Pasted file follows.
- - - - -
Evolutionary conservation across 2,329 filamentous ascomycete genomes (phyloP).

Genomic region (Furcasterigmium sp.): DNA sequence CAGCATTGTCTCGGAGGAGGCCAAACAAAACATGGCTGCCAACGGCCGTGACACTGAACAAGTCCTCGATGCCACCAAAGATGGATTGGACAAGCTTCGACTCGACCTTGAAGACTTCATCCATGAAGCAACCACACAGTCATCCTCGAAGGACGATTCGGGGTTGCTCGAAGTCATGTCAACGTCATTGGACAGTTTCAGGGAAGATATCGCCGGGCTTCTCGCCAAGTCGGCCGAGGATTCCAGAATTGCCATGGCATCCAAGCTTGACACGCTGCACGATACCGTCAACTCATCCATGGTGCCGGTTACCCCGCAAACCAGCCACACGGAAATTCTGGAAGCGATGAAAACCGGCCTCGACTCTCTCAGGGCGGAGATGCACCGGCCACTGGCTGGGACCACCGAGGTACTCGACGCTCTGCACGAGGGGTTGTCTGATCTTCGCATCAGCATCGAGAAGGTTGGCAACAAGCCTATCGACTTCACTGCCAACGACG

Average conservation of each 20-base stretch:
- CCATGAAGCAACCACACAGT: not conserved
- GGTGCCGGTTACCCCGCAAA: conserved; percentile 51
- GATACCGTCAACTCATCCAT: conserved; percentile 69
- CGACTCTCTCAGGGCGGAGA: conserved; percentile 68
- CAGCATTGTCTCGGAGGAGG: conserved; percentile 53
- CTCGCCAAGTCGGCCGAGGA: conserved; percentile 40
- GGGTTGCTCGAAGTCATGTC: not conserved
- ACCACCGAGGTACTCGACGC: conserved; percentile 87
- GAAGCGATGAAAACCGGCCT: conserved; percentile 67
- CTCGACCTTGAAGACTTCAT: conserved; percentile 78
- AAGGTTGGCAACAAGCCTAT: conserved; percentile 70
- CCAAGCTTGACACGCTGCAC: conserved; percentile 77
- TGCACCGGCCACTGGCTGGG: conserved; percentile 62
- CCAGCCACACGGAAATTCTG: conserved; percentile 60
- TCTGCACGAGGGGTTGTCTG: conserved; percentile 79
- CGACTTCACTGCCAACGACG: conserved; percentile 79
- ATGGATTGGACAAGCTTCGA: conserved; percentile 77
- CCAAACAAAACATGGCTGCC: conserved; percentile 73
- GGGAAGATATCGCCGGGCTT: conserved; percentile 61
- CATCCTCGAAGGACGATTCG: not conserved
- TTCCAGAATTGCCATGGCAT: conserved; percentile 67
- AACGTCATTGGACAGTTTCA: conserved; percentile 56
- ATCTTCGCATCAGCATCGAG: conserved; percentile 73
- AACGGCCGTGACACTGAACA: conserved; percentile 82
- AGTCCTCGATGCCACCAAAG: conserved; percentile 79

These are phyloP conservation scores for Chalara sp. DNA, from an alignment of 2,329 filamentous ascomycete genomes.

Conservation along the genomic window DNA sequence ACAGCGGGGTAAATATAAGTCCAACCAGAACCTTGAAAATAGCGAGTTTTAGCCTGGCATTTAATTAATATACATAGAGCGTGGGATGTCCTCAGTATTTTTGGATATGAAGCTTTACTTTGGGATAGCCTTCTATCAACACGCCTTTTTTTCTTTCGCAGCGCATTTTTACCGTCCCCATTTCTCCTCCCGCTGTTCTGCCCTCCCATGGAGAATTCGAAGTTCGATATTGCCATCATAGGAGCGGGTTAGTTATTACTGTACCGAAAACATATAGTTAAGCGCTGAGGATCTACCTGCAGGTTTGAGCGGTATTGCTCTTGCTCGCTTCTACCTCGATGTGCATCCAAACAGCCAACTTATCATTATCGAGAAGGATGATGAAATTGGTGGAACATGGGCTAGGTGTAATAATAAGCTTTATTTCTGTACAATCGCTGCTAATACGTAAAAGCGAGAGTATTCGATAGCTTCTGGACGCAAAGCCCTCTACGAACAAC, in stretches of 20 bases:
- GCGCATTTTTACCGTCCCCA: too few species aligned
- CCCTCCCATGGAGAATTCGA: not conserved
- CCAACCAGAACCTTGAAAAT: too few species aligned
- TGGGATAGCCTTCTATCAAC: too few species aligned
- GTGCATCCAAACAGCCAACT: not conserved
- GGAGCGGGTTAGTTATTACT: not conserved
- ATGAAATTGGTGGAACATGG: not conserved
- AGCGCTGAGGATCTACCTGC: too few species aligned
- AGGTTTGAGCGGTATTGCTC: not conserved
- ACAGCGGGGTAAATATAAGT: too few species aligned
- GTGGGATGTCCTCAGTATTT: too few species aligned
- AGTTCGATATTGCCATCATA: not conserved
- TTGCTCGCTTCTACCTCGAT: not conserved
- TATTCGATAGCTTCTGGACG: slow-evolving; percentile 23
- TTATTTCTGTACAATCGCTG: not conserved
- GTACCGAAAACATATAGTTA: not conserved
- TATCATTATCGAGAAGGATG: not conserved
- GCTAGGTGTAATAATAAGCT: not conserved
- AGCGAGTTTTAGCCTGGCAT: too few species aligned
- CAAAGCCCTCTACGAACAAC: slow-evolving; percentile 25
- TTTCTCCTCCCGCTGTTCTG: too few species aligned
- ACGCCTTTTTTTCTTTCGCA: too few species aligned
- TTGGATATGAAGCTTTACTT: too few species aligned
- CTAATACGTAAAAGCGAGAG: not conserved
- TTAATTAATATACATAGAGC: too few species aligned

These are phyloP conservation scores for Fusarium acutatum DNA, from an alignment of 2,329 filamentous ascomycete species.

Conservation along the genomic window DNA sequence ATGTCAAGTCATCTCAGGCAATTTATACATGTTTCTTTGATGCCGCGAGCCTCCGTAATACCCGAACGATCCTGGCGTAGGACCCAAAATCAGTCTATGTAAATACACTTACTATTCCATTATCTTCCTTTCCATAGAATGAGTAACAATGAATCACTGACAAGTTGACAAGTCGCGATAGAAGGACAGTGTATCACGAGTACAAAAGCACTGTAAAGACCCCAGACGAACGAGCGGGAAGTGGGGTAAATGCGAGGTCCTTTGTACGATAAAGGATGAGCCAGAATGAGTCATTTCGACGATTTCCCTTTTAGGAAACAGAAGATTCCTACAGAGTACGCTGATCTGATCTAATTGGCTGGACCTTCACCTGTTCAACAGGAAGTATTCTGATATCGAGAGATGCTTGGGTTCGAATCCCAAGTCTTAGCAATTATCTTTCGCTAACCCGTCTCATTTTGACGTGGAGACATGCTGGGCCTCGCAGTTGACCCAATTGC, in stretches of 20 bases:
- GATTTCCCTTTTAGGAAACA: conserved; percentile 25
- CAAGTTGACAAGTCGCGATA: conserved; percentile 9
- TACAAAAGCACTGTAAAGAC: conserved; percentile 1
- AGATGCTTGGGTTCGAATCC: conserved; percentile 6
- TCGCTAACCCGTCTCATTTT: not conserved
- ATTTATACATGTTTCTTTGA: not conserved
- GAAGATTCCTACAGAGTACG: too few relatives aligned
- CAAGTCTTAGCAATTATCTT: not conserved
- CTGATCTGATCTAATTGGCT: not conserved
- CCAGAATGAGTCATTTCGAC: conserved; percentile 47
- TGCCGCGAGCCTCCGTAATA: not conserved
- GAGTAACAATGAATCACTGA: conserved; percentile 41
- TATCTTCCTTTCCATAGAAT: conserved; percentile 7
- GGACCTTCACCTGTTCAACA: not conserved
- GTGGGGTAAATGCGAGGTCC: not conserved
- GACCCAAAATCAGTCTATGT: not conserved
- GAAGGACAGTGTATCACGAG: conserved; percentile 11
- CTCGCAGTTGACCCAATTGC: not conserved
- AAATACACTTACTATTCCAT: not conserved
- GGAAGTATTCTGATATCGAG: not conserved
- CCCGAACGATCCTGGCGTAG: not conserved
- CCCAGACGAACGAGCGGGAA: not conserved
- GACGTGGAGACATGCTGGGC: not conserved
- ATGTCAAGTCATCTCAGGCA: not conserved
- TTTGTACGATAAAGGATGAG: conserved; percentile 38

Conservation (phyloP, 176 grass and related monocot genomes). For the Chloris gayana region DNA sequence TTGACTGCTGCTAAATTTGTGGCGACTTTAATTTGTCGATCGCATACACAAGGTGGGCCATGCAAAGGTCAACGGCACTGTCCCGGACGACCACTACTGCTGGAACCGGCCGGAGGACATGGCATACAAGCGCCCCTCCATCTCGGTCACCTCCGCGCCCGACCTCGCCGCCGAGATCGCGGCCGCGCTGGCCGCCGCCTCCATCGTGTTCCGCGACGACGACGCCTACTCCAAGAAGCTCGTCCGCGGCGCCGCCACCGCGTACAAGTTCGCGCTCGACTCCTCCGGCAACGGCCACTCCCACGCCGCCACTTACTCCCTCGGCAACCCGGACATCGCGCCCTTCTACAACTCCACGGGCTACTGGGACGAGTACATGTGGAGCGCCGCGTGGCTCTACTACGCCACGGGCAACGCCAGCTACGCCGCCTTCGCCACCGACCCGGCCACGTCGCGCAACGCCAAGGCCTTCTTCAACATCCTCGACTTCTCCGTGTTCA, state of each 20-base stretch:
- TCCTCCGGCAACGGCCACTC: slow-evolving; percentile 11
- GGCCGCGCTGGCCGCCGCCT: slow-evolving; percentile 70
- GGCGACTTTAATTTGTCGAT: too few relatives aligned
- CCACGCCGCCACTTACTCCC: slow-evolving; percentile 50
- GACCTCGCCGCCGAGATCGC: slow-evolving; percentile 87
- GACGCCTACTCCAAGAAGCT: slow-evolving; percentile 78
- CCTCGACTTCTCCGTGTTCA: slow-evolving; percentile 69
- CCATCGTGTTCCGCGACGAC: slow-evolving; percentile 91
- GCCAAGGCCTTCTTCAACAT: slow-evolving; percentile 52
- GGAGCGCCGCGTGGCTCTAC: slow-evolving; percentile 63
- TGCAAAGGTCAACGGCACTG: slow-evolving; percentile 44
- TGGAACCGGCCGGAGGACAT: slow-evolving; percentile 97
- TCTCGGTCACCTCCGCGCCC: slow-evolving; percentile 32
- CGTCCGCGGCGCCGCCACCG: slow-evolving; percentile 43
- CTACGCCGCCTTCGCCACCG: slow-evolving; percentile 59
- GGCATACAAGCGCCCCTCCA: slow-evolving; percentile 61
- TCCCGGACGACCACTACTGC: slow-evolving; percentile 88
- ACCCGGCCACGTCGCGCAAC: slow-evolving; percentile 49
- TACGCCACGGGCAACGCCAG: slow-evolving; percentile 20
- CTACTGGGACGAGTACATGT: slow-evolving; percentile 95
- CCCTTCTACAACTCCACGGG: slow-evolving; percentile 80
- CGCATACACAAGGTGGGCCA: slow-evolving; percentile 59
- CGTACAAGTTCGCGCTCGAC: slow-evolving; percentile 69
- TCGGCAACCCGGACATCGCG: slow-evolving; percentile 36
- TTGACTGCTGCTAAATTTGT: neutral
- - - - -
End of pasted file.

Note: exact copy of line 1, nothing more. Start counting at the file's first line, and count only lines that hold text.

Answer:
Evolutionary conservation across 2,329 filamentous ascomycete genomes (phyloP).